PORT HAWKESBURY, N.S. — A former Canadian soldier who killed three family members and himself in 2017 received sporadic mental health treatment immediately after he left the military in 2015, a fatality inquiry heard Thursday. The provincial inquiry in Nova Scotia learned the Canadian Armed Forces had arranged for therapy to continue for Lionel Desmond after he was medically discharged. But the lack of structure outside the military created new challenges for the mentally ill veteran of the war in Afghanistan. Psychologist Mathieu Murgatroyd, who worked at the Operational Stress Injury Clinic in Fredericton, was tasked with providing the former corporal with treatment from June 2015 to October 2016. The psychologist said there were problems from the start because Desmond, then 32, often cancelled appointments or didn't show up. Plans for therapy were derailed by the fact that Desmond spent much of his time travelling between New Brunswick and Nova Scotia, where he was trying to re-establish a relationship with his wife, Shanna, and his young daughter, Aaliyah. "In terms of commitment and engagement, it was interfering with the therapy process," Murgatroyd testified. "We were concerned with this inconsistency." Murgatroyd said it was clear Desmond needed help. In 2011, while posted to Canadian Forces Base Gagetown in New Brunswick, Desmond was diagnosed with post-traumatic stress disorder and major depression. That was four years after he served as a rifleman during a particularly violent tour of duty in Afghanistan. Earlier this week, mental health professionals contracted by the military told the inquiry that Desmond initially responded well to treatment, but that he suffered a relapse in May 2013 when military colleagues subjected him to racist comments about his African Nova Scotian heritage. Murgatroyd testified that Desmond appeared guarded and distant when they first met in June 2015 at the federally funded clinic, which receives referrals from the Department of National Defence, Veterans Affairs Canada and the RCMP. "Based on his presentation, the risk was more elevated in terms of spiralling down," Murgatroyd said. As well, he said Desmond made it clear his relationship with his wife, Shanna, was in turmoil. "There were moments when they seemed to be doing better, but for the most part, strained," he said, adding that Desmond had increased his alcohol consumption to deal with stress. Murgatroyd recalled that during their first treatment session, Desmond complained about nightmares, night sweats, daily intrusive thoughts, disturbed sleep, chronic pain and "homicidal thoughts without intent." "He hardly gets out of his house because of his paranoia," Murgatroyd noted after an early therapy session in 2015. Desmond said he had suffered a number of head injuries while serving in the military, and that he worried about a possible brain injury. The inquiry has heard the former corporal did not disclose this concern while he was in the military. Though Desmond was under Murgatroyd's care for 16 months, the psychologist said his therapeutic plan never got off the ground. "We were just putting out fires rather than working on any real intervention," he said. He said it appeared Desmond's source of psychological distress eventually shifted from his combat-related PTSD symptoms to an angry "fixation" with his wife's handling of their finances and concerns that she may be cheating on him. Murgatroyd said Desmond told him about gruesome nightmares he had that suggested his wife had been sleeping with another man, whose head was later found on the floor. The psychologist agreed when asked if Desmond's dreams were having an impact on his perception of reality. Murgatroyd said that helped explain why Desmond would later revoke his consent to allow the clinic to share information with his wife. Eventually, staff at the clinic decided therapy for Desmond wasn't an option until he was properly stabilized. They recommended he should take part in an intensive treatment program at Ste. Anne's hospital in Montreal, which has an in-patient operational stress injury clinic. By April 2016, Desmond had agreed to go to Ste. Anne's, having recognized that his relationship with his wife was deteriorating amid talk of divorce, Murgatroyd said. The following month, Desmond reached "an all-time low," Murgatroyd said, adding that his patient was distressed about the state of his finances and the idea his wife was manipulative and could not be trusted. "With things spiralling down, he was looking for help." Desmond arrived at St. Anne's on May 30, 2016, but he left less than three months into a six-month program, even though he had reported he was enjoying his stay there, Murgatroyd said. The inquiry has heard that Desmond returned home to Upper Big Tracadie, N.S., in August 2016. Evidence presented to the inquiry has shown Desmond received no therapeutic treatment for the next four months, even though Murgatroyd and Veterans Affairs Canada were making arrangements for treatment in Nova Scotia. Staff at Ste. Anne's had recommended Desmond receive an in-depth neuro-psychological assessment and more treatment, but that never happened. On Jan. 3, 2017, Desmond bought a semi-automatic rifle. Later that day, he fatally shot his 31-year-old wife, their 10-year-daughter and his 52-year-old mother, Brenda, before killing himself in the family's home. This report by The Canadian Press was first published Feb. 25, 2021. — By Michael MacDonald in Halifax The Canadian Press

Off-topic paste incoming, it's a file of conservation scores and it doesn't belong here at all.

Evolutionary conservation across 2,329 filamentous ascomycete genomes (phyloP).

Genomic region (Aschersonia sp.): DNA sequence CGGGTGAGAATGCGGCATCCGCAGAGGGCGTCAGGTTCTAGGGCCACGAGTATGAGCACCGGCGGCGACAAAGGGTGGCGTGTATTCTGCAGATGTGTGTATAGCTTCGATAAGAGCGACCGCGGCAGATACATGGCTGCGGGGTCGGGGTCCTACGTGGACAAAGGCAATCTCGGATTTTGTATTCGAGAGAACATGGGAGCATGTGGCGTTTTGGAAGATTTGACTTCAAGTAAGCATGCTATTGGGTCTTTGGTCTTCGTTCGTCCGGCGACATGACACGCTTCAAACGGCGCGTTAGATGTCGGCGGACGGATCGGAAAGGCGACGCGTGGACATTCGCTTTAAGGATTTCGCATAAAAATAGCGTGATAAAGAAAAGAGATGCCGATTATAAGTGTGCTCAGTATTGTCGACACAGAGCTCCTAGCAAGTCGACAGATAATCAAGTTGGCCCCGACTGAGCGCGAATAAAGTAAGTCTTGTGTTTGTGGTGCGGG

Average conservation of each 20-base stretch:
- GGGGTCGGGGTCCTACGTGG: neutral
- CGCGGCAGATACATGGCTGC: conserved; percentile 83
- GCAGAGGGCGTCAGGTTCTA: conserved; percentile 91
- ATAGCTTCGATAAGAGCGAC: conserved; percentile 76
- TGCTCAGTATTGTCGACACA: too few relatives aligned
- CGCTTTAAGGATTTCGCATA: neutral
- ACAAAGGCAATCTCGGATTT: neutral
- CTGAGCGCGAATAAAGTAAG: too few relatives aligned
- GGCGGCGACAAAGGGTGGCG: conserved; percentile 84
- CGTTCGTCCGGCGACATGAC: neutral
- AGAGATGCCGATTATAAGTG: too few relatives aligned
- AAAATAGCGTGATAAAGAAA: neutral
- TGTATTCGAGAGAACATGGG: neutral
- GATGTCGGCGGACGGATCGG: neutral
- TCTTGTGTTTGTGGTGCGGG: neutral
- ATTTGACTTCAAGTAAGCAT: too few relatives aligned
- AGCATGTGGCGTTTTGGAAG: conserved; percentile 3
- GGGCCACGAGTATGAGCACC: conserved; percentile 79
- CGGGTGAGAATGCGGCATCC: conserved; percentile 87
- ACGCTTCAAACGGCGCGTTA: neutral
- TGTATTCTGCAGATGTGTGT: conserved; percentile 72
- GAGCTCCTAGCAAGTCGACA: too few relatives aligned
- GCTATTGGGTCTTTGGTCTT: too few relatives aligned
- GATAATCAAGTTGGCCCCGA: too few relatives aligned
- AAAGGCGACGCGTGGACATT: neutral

REGINA — Saskatchewan's top doctor says the presence of more contagious variants makes testing even more important to stem the spread of COVID-19. Dr. Saqib Shahab says the province needs to keep its daily cases low and people must follow public-health advice to try to prevent more infectious variants from taking over. "We need to use testing more, even more now, because of the variants of concern," he said during a briefing Thursday. The province says thousands of rapid-testing kits from Ottawa will be deployed into long-term care homes, schools, detox facilities, shelters, as well as to first responders. The province is also looking to hire a third-party provider to help any groups that may be unable to use the kits themselves. Shahab says some people have delayed getting tested and gone to work with symptoms, which has led to outbreaks. Testing will help the province's caseload decrease because tests can help break chains of transmission, he said. Cory Neudorf, a public health and epidemiology professor at the University of Saskatchewan, said provinces are at a critical point in the pandemic. He said vaccine rollouts for the most vulnerable are in their early days and the risk is that variants could drive up spread before many older residents are immunized. Two weeks ago, the Saskatchewan Health Authority gave an update to physicians that included a discussion on community spread with some point-in-time modelling. A senior medical which warned that confirmed cases in the province could double to 50,000 by mid-April, if certain indicators didn't change, such as the reproductive figure for how many people one person with COVID-19 infects. The Saskatchewan Health Authority said Thursday that calculation was based on an earlier case count. It said as of Feb. 20, the reproductive figure has been below one. That means case growth is less than it was when the town hall estimate was given. “It’s a slightly less possibility than it was a few weeks ago, but it’s still possible that we would be seeing a resurgence by mid-April. Whether or not it gets to 50,000 cases, I don’t know," Neudorf said. Neudorf does point out that caseloads have begun to stabilize and drop in the past few weeks in parts of the province, including around Saskatoon and in the south. The province on Thursday reported 211 new infections after only 56 on Wednesday — the lowest count in months. The total number of confirmed cases since the pandemic took hold last March sits at slightly over 28,000. Shahab said it's a positive sign that pressure on the health system has dropped. There were 165 people in hospital and 18 in intensive care Thursday. But Saskatchewan, with a population of 1.1 million, still reports having the highest rate of active cases per capita in Canada. It also has two cases of the variant first identified in the United Kingdom with no known links to travel. Shahab has said this is the third week in some time in which seven-day averages of new daily cases are below 200. He also said the province's test positivity rate is about seven per cent, down from 10. Still, health officials say more testing is needed because it's higher than five per cent. This report by The Canadian Press was first published Feb. 25, 2021 Stephanie Taylor, The Canadian Press